Thursday, April 12, 2012

Scorned Man Sends Bomb Threat and Makes it Appear Estranged Wife Sent It!

A scorned husband who tried to get his estranged wife arrested by emailing MI5 and claiming she had planted a bomb at a junior school was jailed for 16 months today.

Crazed Ghulam Kibria, 33, caused panic after he sent a chilling bomb threat to the security service’s website. He pretended to be his wife when he clicked on the MI5 'contact us' section of the site and wrote: 'There is a bomb planted in Prince Albert Junior and Infant School in Aston. There is nothing you can do - we can strike anytime, anywhere.'

Anti-terror police evacuated all 700 pupils and 110 staff at the school in Birmingham just seven minutes after receiving the email on November 8 last year.

Kibria was jailed for 16 months after he pleaded guilty to communicating a bomb hoax. Sentencing him at Birmingham Crown Court Judge John Maxwell said: 'The motive, we can be quite clear, was not to disrupt the school, to disrupt the neighbourhood, the motive was one of malice against the ex-wife to get her into trouble.

'You lived a perfectly respectable life until your life was turned upside down by an extremely unhappy marriage. You genuinely believe that your wife has committed great evil against you and so is the depth of your belief in that it has pushed you into a mental illness. You decided to get revenge against your ex-wife and you decided to issue a bomb hoax in her name and the motive simply that you were trying to get her arrested. It caused great fear. There was nothing short of panic. It was an offence that was inspired by malice and revenge.'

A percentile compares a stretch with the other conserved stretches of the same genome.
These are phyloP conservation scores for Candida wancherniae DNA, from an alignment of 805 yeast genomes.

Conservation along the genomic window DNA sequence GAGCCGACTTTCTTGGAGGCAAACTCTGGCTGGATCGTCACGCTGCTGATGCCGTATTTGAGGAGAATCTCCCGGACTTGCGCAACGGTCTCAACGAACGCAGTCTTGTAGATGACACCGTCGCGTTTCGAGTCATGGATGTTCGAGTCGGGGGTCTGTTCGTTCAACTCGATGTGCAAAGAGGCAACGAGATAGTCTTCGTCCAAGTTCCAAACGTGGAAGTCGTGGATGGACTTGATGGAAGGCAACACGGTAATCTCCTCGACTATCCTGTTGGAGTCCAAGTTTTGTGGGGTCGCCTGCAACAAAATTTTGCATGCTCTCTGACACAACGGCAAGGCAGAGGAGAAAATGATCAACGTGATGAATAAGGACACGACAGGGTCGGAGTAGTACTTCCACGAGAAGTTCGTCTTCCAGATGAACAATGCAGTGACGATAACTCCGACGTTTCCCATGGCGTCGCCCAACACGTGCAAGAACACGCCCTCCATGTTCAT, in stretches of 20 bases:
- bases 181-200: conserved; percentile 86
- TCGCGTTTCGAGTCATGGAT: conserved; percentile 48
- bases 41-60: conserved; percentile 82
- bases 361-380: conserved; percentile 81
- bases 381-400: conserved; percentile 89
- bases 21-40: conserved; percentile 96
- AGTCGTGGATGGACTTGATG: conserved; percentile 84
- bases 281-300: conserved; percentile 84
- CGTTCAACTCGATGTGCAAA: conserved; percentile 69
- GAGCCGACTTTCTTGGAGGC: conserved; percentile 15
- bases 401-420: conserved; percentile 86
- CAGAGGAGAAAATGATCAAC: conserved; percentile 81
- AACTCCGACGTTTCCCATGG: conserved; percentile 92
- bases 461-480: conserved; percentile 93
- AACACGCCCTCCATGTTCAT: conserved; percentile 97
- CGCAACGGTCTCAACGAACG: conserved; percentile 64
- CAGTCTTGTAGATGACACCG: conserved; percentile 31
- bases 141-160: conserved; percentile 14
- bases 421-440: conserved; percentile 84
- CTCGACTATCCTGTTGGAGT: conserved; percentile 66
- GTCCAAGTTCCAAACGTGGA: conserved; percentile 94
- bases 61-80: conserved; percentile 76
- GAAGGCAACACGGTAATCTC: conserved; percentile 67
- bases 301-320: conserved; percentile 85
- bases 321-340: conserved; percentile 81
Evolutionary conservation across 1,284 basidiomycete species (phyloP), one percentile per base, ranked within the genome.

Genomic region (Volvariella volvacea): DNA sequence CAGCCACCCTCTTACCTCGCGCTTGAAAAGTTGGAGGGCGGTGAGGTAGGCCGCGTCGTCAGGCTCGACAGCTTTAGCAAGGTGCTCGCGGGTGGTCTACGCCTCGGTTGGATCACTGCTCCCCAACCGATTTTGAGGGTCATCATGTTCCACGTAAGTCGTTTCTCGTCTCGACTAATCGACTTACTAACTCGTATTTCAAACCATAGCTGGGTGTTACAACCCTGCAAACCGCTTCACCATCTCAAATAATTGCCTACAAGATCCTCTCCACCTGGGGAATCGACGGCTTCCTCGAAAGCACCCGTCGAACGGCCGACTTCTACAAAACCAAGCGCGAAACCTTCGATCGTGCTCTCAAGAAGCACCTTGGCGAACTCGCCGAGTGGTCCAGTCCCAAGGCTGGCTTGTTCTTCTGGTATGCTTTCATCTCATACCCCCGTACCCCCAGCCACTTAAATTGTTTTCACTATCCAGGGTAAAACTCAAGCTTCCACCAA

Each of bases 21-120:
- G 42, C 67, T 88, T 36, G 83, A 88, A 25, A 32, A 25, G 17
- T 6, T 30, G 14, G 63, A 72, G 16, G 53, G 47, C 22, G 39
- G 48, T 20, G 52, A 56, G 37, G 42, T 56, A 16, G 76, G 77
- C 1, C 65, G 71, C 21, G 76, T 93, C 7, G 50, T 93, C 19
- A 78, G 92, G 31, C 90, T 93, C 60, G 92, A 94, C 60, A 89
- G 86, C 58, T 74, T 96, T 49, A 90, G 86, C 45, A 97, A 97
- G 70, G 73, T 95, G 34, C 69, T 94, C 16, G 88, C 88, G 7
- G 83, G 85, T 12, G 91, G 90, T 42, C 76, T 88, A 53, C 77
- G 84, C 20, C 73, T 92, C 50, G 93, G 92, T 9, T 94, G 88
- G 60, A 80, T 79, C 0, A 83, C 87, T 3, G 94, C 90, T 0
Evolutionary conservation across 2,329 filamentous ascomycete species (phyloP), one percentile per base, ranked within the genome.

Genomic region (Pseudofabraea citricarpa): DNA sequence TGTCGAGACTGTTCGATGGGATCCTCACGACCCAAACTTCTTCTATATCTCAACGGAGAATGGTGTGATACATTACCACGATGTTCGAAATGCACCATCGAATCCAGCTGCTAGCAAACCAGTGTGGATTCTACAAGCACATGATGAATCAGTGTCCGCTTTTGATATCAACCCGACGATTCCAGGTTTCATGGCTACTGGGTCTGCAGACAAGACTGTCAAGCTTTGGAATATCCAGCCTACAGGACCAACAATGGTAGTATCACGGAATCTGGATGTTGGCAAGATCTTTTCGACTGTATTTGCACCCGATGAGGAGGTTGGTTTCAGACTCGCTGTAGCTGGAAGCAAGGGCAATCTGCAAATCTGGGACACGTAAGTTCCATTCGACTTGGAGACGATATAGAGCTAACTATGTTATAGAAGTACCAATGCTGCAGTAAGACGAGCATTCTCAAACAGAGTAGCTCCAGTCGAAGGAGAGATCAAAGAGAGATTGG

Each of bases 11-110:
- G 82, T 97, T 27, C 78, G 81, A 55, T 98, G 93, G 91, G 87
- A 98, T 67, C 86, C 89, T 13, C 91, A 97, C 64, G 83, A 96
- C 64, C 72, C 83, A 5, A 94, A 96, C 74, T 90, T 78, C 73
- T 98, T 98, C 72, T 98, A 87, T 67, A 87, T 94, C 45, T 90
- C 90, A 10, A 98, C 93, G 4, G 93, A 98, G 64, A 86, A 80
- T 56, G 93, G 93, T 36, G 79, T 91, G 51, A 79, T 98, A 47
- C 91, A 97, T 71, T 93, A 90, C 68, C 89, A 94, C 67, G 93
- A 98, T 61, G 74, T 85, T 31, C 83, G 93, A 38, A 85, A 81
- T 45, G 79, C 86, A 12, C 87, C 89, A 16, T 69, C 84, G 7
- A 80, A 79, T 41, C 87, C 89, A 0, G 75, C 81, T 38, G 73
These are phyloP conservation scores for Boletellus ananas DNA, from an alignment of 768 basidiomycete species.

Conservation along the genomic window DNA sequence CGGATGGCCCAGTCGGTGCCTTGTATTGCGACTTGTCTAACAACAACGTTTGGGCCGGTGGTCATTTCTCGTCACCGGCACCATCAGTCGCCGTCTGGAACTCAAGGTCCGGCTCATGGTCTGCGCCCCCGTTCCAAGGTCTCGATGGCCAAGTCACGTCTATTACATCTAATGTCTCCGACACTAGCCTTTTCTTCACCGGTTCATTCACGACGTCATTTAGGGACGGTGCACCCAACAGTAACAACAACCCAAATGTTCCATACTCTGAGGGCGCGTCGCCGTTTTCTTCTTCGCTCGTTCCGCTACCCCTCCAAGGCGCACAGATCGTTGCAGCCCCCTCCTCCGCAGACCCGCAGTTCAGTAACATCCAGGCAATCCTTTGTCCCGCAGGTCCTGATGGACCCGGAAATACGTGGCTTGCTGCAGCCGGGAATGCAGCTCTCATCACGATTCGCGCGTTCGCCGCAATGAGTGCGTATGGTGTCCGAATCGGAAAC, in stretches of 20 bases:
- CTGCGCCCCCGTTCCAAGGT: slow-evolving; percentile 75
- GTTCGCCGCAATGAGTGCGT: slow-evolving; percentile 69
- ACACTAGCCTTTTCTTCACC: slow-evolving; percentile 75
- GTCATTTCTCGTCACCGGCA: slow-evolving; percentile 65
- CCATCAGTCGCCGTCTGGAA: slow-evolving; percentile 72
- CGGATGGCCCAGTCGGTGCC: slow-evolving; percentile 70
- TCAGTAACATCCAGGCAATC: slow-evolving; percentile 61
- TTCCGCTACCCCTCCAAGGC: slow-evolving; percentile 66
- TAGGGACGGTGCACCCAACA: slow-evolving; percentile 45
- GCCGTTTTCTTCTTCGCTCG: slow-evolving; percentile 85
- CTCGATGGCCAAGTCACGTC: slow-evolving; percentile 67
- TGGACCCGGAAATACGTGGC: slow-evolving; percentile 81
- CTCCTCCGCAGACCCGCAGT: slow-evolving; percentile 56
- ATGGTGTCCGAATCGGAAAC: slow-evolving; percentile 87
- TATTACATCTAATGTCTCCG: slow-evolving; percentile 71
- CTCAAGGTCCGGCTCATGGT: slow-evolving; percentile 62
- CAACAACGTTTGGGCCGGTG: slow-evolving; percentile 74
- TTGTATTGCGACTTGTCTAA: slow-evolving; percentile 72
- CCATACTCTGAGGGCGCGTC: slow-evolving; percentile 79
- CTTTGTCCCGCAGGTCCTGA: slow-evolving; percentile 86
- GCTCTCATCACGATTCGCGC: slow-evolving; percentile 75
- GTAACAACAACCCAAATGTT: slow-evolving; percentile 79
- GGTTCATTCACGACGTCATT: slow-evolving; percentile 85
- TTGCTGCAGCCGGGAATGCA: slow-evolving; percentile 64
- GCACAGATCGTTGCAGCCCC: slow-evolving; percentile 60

Kibria sent the email, which included the name and address of his ex-wife, to MI5 at 1.53pm. By 2pm all staff and pupils had been evacuated and police put a 100m exclusion zone around the school after the threat was taken 'considerably seriously' by MI5, the court heard. Children as young as three were carried outside in the freezing temperatures after the evacuation came while pupils changed for a PE lesson.

The court heard a 100-metre police cordon was set up around the school following the threat and two search teams of six officers in each were deployed to the school, along with an explosive detection dog and handler. Anti-terrorism officers swooped on Kibria’s ex-wife’s home who denied sending the threat. Officers arrested Kibria in Lidget Green, Bradford and seized his laptop which proved he had sent the message to MI5.

Kathryn Roughton, prosecuting, told the court, Kibria harboured a 'very profound and deep seated sense of resentment' towards his ex-wife. Regan Beggs, defending, said Kibria had suffered psychiatric difficulties but was not on medication when he sent the email.

Speaking after the hearing, Detective Inspector Neil Corrigan said: 'We take hoax bomb reports very seriously and will always work to bring offenders before the courts. 'Kibria’s actions wasted a significant amount of police time and resources, and could have taken officers away from more urgent matters. It also caused considerable inconvenience to teachers, pupils and parents at the school. We hope the fact that Kibria has been given a custodial sentence will act as a warning to others not to act so irresponsibly.'

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